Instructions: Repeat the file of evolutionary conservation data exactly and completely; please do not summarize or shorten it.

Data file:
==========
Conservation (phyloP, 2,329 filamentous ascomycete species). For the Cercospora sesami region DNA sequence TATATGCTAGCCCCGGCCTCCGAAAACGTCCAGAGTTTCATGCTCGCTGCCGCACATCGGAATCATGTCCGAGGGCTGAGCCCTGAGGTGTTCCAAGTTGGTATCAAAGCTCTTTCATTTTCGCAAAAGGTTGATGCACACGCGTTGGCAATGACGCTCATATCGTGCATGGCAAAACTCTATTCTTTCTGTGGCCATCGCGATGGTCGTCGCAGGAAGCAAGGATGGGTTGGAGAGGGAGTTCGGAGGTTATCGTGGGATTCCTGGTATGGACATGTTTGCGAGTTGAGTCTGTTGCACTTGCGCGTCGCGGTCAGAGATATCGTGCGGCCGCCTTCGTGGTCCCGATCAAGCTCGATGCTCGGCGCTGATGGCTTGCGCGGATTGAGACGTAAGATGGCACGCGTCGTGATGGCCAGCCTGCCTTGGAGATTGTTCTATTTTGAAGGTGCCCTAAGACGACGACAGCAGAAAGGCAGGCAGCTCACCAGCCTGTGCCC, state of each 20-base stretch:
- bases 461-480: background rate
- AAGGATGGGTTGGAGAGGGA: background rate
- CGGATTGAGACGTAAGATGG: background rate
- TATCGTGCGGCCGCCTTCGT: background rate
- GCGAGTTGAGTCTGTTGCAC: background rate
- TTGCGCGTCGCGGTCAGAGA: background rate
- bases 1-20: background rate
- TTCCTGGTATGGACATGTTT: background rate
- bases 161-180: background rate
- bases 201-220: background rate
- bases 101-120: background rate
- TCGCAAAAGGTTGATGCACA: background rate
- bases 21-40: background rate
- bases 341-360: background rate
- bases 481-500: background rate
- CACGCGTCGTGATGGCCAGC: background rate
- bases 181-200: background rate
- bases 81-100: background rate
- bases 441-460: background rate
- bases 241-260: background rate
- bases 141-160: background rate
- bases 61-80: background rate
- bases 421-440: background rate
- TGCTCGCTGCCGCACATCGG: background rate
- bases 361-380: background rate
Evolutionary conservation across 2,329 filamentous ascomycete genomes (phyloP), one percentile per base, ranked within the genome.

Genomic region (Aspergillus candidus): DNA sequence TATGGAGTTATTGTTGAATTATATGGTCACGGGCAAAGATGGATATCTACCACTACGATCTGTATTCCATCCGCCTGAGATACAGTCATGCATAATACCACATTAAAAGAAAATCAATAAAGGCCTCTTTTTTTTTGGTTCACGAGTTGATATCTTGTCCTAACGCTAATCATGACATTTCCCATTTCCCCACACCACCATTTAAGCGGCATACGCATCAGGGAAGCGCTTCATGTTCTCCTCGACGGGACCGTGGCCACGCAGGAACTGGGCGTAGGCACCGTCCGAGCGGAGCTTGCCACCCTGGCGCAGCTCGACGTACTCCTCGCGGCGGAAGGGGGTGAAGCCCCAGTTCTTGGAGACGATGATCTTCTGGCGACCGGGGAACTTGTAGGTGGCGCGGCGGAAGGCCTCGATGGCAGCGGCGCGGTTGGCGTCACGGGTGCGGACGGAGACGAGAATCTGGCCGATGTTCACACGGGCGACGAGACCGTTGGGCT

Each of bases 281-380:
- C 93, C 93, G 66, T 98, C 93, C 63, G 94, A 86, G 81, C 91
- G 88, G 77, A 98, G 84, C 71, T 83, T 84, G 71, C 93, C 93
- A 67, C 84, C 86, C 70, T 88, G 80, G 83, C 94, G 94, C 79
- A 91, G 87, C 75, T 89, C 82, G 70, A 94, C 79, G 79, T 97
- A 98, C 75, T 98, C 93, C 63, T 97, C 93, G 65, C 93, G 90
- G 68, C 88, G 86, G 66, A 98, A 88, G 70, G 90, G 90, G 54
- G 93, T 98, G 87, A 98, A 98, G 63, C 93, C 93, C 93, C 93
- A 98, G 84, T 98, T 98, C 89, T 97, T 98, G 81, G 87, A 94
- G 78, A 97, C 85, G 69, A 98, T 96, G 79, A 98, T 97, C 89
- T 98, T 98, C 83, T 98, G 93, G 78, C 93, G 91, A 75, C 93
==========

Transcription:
Conservation (phyloP, 2,329 filamentous ascomycete species). For the Cercospora sesami region DNA sequence TATATGCTAGCCCCGGCCTCCGAAAACGTCCAGAGTTTCATGCTCGCTGCCGCACATCGGAATCATGTCCGAGGGCTGAGCCCTGAGGTGTTCCAAGTTGGTATCAAAGCTCTTTCATTTTCGCAAAAGGTTGATGCACACGCGTTGGCAATGACGCTCATATCGTGCATGGCAAAACTCTATTCTTTCTGTGGCCATCGCGATGGTCGTCGCAGGAAGCAAGGATGGGTTGGAGAGGGAGTTCGGAGGTTATCGTGGGATTCCTGGTATGGACATGTTTGCGAGTTGAGTCTGTTGCACTTGCGCGTCGCGGTCAGAGATATCGTGCGGCCGCCTTCGTGGTCCCGATCAAGCTCGATGCTCGGCGCTGATGGCTTGCGCGGATTGAGACGTAAGATGGCACGCGTCGTGATGGCCAGCCTGCCTTGGAGATTGTTCTATTTTGAAGGTGCCCTAAGACGACGACAGCAGAAAGGCAGGCAGCTCACCAGCCTGTGCCC, state of each 20-base stretch:
- bases 461-480: background rate
- AAGGATGGGTTGGAGAGGGA: background rate
- CGGATTGAGACGTAAGATGG: background rate
- TATCGTGCGGCCGCCTTCGT: background rate
- GCGAGTTGAGTCTGTTGCAC: background rate
- TTGCGCGTCGCGGTCAGAGA: background rate
- bases 1-20: background rate
- TTCCTGGTATGGACATGTTT: background rate
- bases 161-180: background rate
- bases 201-220: background rate
- bases 101-120: background rate
- TCGCAAAAGGTTGATGCACA: background rate
- bases 21-40: background rate
- bases 341-360: background rate
- bases 481-500: background rate
- CACGCGTCGTGATGGCCAGC: background rate
- bases 181-200: background rate
- bases 81-100: background rate
- bases 441-460: background rate
- bases 241-260: background rate
- bases 141-160: background rate
- bases 61-80: background rate
- bases 421-440: background rate
- TGCTCGCTGCCGCACATCGG: background rate
- bases 361-380: background rate
Evolutionary conservation across 2,329 filamentous ascomycete genomes (phyloP), one percentile per base, ranked within the genome.

Genomic region (Aspergillus candidus): DNA sequence TATGGAGTTATTGTTGAATTATATGGTCACGGGCAAAGATGGATATCTACCACTACGATCTGTATTCCATCCGCCTGAGATACAGTCATGCATAATACCACATTAAAAGAAAATCAATAAAGGCCTCTTTTTTTTTGGTTCACGAGTTGATATCTTGTCCTAACGCTAATCATGACATTTCCCATTTCCCCACACCACCATTTAAGCGGCATACGCATCAGGGAAGCGCTTCATGTTCTCCTCGACGGGACCGTGGCCACGCAGGAACTGGGCGTAGGCACCGTCCGAGCGGAGCTTGCCACCCTGGCGCAGCTCGACGTACTCCTCGCGGCGGAAGGGGGTGAAGCCCCAGTTCTTGGAGACGATGATCTTCTGGCGACCGGGGAACTTGTAGGTGGCGCGGCGGAAGGCCTCGATGGCAGCGGCGCGGTTGGCGTCACGGGTGCGGACGGAGACGAGAATCTGGCCGATGTTCACACGGGCGACGAGACCGTTGGGCT

Each of bases 281-380:
- C 93, C 93, G 66, T 98, C 93, C 63, G 94, A 86, G 81, C 91
- G 88, G 77, A 98, G 84, C 71, T 83, T 84, G 71, C 93, C 93
- A 67, C 84, C 86, C 70, T 88, G 80, G 83, C 94, G 94, C 79
- A 91, G 87, C 75, T 89, C 82, G 70, A 94, C 79, G 79, T 97
- A 98, C 75, T 98, C 93, C 63, T 97, C 93, G 65, C 93, G 90
- G 68, C 88, G 86, G 66, A 98, A 88, G 70, G 90, G 90, G 54
- G 93, T 98, G 87, A 98, A 98, G 63, C 93, C 93, C 93, C 93
- A 98, G 84, T 98, T 98, C 89, T 97, T 98, G 81, G 87, A 94
- G 78, A 97, C 85, G 69, A 98, T 96, G 79, A 98, T 97, C 89
- T 98, T 98, C 83, T 98, G 93, G 78, C 93, G 91, A 75, C 93